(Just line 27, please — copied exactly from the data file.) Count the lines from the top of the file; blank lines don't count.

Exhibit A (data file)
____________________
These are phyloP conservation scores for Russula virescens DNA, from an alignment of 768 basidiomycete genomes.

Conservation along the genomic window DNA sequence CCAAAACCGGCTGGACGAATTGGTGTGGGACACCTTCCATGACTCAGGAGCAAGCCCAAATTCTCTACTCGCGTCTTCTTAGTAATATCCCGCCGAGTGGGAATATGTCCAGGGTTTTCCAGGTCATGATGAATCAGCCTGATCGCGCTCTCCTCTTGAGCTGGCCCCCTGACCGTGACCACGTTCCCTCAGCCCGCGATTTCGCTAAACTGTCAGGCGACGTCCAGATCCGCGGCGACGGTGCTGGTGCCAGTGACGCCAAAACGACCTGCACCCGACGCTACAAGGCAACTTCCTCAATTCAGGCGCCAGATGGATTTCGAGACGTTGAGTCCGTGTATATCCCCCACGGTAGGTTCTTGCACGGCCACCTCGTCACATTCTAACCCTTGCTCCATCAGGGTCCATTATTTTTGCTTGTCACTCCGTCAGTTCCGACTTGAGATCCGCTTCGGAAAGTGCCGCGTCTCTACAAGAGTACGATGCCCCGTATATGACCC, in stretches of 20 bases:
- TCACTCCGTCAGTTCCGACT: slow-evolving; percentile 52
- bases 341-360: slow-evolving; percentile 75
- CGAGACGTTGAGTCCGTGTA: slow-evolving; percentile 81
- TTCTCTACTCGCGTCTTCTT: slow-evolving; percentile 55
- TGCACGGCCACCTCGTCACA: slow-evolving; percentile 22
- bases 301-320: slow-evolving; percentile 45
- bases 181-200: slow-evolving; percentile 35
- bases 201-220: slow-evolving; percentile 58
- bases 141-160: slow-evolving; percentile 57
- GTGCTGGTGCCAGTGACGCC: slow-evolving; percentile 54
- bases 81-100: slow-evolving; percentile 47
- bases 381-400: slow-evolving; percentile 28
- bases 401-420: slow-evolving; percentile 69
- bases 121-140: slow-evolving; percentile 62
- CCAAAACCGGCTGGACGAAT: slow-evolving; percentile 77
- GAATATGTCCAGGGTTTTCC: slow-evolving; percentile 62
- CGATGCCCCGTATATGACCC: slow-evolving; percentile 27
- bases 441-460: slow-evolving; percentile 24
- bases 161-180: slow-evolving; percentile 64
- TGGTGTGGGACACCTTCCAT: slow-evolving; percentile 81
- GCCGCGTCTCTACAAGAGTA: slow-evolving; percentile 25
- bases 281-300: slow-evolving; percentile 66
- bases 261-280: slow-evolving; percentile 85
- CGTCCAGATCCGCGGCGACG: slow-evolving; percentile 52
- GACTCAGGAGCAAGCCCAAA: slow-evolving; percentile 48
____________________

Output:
- GACTCAGGAGCAAGCCCAAA: slow-evolving; percentile 48